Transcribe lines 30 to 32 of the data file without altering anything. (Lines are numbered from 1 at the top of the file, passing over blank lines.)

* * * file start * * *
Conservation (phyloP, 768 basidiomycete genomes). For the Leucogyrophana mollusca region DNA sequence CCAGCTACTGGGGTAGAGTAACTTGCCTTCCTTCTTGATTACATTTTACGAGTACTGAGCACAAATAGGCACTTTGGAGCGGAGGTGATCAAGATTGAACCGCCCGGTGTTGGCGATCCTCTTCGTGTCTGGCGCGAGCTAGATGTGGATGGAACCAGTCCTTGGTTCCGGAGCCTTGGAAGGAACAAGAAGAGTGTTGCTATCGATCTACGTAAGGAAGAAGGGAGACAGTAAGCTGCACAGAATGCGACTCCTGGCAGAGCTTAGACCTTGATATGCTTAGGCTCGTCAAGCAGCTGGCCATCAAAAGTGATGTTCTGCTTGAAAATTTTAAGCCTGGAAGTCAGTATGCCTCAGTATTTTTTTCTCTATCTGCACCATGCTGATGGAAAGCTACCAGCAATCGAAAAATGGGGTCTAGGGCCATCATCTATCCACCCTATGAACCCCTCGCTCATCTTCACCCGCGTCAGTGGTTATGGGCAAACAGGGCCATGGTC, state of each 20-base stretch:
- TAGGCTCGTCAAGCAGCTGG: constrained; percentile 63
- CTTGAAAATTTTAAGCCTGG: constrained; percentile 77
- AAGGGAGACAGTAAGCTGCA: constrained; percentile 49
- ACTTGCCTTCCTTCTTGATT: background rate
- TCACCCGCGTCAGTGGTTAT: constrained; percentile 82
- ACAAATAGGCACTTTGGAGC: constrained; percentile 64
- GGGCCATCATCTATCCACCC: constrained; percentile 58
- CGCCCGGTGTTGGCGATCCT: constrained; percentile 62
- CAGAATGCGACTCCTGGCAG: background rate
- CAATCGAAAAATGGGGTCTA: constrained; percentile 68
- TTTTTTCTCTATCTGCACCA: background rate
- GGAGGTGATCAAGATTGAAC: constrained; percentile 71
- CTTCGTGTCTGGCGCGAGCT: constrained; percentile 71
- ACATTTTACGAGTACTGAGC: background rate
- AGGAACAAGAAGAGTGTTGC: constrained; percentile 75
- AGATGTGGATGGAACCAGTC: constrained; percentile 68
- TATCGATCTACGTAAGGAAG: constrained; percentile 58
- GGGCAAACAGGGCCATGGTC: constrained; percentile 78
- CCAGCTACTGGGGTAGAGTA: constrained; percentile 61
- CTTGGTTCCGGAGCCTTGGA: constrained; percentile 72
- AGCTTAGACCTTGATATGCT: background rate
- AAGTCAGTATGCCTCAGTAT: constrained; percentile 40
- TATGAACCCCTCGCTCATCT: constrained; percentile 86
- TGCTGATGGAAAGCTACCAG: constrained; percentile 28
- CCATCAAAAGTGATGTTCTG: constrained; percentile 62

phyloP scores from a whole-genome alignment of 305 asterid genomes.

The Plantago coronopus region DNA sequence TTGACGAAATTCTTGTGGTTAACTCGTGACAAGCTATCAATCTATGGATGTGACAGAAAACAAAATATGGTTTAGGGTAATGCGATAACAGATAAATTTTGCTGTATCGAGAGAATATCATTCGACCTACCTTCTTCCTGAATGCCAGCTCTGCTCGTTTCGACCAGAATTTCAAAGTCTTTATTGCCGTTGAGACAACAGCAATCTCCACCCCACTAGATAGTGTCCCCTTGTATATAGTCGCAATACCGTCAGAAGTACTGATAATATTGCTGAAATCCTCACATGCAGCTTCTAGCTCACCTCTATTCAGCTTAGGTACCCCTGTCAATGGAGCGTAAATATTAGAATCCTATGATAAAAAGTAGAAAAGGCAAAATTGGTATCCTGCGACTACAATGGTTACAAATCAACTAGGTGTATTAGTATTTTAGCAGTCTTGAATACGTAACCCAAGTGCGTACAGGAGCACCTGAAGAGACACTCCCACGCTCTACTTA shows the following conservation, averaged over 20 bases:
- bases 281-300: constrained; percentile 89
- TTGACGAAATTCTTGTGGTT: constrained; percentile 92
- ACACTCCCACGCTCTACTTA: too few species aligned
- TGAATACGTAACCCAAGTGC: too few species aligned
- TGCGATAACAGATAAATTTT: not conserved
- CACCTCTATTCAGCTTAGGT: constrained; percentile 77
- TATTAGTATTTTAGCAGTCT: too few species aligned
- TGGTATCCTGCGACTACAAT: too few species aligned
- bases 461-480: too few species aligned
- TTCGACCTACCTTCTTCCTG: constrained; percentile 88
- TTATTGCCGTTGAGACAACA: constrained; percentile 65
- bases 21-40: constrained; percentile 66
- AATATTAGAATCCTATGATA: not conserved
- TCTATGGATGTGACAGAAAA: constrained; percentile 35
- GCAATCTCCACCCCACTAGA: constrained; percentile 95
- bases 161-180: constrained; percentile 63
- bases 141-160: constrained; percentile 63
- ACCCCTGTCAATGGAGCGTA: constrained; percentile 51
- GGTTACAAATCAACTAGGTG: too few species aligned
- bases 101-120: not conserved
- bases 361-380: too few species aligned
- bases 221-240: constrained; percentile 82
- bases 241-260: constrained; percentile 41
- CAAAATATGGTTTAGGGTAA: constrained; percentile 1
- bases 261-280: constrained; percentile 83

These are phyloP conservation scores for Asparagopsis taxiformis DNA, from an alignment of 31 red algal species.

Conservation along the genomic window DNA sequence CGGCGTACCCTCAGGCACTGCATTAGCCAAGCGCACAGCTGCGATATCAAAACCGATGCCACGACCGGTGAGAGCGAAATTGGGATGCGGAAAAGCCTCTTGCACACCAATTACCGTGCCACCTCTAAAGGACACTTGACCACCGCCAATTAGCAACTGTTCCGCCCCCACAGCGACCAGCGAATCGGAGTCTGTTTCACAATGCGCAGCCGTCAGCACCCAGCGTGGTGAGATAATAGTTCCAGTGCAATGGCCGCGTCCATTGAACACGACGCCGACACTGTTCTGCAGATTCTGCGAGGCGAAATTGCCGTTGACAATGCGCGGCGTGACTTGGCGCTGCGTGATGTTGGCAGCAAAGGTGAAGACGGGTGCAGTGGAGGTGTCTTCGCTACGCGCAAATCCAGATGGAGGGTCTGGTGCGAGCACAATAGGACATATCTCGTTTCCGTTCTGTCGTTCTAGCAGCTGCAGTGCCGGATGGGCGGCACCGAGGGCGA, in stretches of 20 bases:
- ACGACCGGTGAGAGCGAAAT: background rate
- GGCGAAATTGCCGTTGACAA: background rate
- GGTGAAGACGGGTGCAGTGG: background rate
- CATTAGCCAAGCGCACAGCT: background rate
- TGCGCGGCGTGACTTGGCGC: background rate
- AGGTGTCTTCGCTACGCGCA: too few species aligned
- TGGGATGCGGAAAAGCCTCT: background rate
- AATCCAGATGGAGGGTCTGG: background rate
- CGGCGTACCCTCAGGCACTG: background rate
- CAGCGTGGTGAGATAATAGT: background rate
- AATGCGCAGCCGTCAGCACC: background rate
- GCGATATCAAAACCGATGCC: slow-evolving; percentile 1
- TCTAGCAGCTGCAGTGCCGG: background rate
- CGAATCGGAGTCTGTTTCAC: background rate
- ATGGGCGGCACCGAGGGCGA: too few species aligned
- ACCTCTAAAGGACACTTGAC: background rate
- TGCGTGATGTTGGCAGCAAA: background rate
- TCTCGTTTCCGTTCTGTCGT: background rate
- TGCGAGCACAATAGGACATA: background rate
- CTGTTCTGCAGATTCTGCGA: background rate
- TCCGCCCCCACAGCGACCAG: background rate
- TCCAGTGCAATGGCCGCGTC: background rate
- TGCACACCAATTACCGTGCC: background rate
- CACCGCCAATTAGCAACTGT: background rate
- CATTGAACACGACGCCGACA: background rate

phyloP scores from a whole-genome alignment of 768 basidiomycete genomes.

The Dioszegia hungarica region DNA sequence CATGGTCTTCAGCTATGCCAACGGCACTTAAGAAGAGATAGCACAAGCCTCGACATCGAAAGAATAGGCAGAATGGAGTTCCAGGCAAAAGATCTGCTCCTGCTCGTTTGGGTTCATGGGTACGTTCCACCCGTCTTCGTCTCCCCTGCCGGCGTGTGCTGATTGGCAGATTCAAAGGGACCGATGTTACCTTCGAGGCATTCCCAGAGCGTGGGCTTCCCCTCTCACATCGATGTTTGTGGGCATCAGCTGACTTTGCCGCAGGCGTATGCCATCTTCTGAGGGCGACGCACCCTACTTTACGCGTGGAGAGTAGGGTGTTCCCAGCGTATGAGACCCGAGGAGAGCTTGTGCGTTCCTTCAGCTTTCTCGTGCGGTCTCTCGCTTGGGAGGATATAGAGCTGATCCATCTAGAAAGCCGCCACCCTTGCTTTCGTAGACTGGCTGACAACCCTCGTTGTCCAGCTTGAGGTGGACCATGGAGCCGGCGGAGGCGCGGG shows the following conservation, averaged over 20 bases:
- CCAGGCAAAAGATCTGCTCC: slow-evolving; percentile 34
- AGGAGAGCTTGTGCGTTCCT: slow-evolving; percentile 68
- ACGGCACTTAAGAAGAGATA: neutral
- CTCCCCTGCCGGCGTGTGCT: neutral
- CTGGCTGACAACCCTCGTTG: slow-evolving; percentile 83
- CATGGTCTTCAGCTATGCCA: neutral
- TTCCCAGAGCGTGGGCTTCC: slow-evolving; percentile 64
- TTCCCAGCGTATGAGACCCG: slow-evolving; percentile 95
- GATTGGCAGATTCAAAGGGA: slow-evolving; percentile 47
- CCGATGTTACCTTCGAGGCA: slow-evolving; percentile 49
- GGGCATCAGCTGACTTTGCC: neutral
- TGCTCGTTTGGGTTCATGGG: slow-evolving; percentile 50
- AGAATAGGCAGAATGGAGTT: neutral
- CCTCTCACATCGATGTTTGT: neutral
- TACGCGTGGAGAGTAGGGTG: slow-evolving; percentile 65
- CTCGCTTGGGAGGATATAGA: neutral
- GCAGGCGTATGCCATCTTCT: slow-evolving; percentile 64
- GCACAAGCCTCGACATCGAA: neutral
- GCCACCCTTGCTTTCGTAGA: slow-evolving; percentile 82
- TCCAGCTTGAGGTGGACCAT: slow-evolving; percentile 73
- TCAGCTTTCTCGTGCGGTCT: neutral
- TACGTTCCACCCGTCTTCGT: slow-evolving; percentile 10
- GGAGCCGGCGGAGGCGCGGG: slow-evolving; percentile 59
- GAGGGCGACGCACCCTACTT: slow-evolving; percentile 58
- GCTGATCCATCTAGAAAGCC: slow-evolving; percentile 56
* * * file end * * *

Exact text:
- TTGACGAAATTCTTGTGGTT: constrained; percentile 92
- ACACTCCCACGCTCTACTTA: too few species aligned
- TGAATACGTAACCCAAGTGC: too few species aligned